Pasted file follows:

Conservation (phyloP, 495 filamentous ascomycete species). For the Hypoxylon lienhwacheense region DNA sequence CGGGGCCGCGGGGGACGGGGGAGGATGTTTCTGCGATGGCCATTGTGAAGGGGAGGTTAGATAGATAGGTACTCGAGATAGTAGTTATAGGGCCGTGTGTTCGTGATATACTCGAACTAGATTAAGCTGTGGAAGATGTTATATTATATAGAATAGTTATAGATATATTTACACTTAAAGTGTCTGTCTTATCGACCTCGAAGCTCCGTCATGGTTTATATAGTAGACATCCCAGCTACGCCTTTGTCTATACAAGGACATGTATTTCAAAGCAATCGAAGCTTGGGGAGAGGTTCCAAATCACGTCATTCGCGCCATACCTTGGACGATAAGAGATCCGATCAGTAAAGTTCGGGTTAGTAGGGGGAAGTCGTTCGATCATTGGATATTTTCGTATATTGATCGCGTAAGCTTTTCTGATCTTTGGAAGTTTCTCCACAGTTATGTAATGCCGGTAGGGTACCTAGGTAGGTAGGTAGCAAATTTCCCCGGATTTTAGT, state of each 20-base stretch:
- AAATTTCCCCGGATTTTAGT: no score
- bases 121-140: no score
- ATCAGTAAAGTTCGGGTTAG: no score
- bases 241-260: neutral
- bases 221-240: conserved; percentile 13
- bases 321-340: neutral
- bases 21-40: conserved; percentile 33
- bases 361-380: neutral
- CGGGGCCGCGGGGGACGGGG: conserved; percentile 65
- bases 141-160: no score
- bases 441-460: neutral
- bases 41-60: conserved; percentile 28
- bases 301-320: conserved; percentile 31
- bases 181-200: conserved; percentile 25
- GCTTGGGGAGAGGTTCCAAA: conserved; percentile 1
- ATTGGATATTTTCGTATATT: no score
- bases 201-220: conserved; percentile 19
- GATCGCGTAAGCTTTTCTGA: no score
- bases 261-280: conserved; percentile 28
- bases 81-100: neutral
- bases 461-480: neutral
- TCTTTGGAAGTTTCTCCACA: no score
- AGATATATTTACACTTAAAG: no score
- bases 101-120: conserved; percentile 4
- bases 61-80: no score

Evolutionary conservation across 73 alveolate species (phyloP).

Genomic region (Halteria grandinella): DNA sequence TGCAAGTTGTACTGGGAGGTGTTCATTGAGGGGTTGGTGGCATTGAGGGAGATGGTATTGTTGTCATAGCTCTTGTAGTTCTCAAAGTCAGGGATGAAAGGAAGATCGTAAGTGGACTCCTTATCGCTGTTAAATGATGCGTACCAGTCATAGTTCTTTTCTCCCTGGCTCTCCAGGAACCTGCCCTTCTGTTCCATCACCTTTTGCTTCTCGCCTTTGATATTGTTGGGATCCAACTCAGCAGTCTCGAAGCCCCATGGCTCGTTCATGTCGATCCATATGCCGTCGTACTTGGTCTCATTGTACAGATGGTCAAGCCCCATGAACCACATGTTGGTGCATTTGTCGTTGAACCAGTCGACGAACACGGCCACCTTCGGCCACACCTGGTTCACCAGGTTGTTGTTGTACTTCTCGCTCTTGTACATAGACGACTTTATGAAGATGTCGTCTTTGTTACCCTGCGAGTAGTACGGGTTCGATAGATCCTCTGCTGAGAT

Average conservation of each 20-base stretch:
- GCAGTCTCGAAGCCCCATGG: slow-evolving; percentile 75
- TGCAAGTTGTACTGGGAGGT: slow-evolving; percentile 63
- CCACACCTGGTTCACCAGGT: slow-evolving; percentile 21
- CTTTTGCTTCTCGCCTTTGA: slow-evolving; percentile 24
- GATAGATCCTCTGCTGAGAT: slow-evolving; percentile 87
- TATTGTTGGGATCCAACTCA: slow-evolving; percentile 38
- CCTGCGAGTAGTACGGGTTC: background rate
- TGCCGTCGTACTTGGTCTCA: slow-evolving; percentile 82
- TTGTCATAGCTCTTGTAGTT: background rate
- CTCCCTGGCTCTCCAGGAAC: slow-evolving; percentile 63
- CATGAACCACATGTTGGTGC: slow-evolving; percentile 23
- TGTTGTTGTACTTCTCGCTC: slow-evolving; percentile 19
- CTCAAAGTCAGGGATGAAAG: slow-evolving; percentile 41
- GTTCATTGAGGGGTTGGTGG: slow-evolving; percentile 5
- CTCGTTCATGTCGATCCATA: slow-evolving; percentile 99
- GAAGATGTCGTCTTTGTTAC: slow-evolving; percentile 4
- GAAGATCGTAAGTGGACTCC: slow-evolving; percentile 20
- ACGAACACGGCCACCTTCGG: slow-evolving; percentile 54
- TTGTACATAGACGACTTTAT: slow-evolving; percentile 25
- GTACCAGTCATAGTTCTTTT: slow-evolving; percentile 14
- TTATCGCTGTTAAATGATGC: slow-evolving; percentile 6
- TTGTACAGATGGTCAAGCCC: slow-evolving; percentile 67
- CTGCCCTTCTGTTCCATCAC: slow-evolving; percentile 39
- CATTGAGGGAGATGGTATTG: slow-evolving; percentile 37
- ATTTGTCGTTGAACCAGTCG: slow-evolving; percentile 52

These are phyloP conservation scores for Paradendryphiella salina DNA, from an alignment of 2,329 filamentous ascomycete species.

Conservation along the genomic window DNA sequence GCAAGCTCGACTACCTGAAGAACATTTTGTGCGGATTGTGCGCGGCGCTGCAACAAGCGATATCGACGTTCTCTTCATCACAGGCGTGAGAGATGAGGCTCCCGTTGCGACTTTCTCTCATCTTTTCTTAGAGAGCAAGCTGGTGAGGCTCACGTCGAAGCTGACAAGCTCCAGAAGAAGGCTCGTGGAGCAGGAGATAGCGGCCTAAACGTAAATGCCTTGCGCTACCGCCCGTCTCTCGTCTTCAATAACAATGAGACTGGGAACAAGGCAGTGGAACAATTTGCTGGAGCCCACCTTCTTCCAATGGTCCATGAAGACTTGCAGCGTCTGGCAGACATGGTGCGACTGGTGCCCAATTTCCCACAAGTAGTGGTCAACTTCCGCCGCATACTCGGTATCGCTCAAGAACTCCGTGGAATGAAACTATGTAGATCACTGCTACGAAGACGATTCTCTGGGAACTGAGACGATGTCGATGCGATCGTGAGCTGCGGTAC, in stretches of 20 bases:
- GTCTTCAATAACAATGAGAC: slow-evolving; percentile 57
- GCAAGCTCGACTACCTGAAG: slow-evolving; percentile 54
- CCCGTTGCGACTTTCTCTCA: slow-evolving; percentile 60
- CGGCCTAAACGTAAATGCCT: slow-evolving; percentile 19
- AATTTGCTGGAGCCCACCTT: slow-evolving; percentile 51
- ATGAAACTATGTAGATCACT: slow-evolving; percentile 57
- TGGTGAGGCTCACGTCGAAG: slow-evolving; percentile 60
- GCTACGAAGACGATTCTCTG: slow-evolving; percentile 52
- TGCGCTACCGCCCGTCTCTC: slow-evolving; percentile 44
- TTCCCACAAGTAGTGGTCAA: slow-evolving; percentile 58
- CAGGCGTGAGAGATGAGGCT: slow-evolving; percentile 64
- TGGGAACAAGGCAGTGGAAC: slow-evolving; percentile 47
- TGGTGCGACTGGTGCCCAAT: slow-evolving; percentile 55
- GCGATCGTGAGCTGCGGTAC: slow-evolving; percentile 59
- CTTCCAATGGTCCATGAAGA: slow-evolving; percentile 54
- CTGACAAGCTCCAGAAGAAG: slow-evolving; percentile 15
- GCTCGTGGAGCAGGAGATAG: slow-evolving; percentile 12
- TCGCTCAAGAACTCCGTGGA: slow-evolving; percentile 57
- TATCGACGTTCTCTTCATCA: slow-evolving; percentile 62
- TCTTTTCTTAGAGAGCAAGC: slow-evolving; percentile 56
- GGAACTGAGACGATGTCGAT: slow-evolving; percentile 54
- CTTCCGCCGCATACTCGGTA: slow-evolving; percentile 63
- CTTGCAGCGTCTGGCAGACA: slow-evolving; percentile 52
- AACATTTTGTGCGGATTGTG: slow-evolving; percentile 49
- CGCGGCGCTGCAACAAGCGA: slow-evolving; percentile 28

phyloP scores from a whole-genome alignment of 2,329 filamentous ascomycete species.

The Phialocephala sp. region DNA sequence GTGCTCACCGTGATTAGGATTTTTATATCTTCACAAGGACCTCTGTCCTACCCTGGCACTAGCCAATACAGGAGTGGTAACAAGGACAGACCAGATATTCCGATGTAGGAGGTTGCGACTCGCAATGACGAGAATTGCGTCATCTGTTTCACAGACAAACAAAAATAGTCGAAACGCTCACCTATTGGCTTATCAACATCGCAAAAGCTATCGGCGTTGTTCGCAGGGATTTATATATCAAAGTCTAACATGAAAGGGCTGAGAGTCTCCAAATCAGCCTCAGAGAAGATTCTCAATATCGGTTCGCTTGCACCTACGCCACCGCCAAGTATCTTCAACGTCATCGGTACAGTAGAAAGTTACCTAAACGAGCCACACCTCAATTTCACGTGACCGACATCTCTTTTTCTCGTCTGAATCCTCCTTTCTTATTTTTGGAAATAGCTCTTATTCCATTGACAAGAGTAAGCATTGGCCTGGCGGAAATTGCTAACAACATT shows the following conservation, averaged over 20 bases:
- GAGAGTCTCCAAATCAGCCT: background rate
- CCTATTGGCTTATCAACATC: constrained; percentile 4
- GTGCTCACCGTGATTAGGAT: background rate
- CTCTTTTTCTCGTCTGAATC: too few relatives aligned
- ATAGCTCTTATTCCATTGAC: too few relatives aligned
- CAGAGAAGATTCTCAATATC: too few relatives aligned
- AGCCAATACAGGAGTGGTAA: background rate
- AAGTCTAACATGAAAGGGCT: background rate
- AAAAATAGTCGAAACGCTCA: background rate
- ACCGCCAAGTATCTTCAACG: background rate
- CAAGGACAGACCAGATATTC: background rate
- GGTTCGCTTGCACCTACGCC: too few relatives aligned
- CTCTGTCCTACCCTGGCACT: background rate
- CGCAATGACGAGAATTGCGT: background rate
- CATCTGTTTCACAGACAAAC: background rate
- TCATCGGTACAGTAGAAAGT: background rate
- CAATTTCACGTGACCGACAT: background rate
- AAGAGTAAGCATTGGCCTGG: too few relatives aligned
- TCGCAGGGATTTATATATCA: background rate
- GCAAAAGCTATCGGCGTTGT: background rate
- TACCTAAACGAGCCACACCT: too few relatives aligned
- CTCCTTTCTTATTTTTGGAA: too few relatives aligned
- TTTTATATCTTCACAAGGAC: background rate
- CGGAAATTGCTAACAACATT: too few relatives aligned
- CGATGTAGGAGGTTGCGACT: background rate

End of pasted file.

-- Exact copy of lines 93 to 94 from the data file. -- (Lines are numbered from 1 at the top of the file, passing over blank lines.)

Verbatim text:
- ACCGCCAAGTATCTTCAACG: background rate
- CAAGGACAGACCAGATATTC: background rate